If anyone has any further reflections on the distinctions between UK LARP and the European/US models, please feel free to comment below.

LINKS

Lizzie’s post:

http://lizziestark.com/2012/08/08/nordic-larp-for-noobs/

Cantwell’s (2009) comparison between UK and French LARP:

http://knutepunkt.laiv.org/2009/book/TenComparisonsBetweenUKLRPAndFrenchGN/

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A New Beginning

I started this blog quite some time ago in the hope of using it to facilitate writing. I struggle with getting my thoughts down on a page, to the extent that I will do just about anything with them rather than write them down. I thought that with a blog, an audience, this might make a difference. However, the internet is a big place, with few landmarks or signposts. So I am starting anew, with a particular focus. For some time I have been performing, doing, organising and coordinating as well as writing about, LARP. It even made its way into my PhD Thesis. I am convinced that it is both fundamentally interesting as a hobby and as a social phenomenon. It is also amenable to photography, although it is usually impossible to an outsider to “guess what it is yet”. I will therefore use this blog to write about LARP, for a non-LARPing audience, as well as for those who may wish to reflect on the hobby.

Before I take on the task of writing my own extensive wanderings on the subject, it is worth making a short list of other sources on the subject. I am enormously indebted to the publications of the Knutepunkt/Solmukohta/Knudepunkt conferences which I have sadly never been able to attend but have read from afar with great interest. The website does tend to move around but with the help of Google you can find most publications online (I recently found most through here: http://xklsv.org/viewwiki.php?title=Knutepunkt ).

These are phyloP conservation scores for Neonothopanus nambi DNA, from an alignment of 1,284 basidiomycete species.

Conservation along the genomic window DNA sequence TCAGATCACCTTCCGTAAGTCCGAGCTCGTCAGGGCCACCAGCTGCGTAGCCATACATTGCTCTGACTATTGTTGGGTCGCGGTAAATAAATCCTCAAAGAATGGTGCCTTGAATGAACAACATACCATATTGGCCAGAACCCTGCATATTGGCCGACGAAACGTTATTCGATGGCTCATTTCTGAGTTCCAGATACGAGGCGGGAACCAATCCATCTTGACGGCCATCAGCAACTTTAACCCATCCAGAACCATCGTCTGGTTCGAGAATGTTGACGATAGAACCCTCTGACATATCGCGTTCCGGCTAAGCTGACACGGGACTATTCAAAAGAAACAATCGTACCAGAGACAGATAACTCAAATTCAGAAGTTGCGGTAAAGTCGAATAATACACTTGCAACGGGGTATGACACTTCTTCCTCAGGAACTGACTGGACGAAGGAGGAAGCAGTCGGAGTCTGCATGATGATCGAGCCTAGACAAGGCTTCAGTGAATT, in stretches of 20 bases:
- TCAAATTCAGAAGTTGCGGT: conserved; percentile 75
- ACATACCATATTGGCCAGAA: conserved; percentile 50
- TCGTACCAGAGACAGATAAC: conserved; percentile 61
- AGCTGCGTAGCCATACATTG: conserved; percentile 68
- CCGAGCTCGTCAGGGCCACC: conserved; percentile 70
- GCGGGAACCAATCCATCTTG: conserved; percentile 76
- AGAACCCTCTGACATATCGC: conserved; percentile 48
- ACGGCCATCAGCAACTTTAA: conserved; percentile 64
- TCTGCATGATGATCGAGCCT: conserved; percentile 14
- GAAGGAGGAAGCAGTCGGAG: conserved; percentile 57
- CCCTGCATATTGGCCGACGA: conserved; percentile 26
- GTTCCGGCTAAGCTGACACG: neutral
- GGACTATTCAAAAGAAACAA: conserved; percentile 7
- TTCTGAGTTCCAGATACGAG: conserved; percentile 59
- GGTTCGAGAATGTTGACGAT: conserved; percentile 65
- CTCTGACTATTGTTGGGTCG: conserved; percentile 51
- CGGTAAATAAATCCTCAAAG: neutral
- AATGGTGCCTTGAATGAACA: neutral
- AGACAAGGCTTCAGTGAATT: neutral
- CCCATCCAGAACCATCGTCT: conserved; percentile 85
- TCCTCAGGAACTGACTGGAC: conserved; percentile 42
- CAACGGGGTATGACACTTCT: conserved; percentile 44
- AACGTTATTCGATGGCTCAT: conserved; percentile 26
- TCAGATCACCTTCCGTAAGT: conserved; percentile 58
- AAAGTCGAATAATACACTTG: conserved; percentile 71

In traditional format, I will also be discussing the book “leaving Mundania” written by Lizzie Stark which focuses on the hobby in the US, with input from the Nordic scene. She lists her top sources here: http://lizziestark.com/2011/11/28/advice-for-first-time-larp-scholars/

As a community source, I am not always a regular attendee on this particular forum, but the Rule 7 forums are a longstanding location of discussion and debate for roleplayers and can be found here: http://forums.rule7.co.uk/

The popular German magazine on the hobby “LARPzeit” is also now published online in English: http://www.larpzeit.de/international/

Finally, in the past the journal of interactive drama has featured articles on LARP, although it has had something of a turbulent history. Archived material can be found here: http://www.interactivedramas.info/jarchive.htm

Aside from other writing on LARP, there has also been material on roleplaying games generally, and an often overlooked source is Gary Alan Fine’s “Shared Fantasy: Role Playing Games as social worlds”.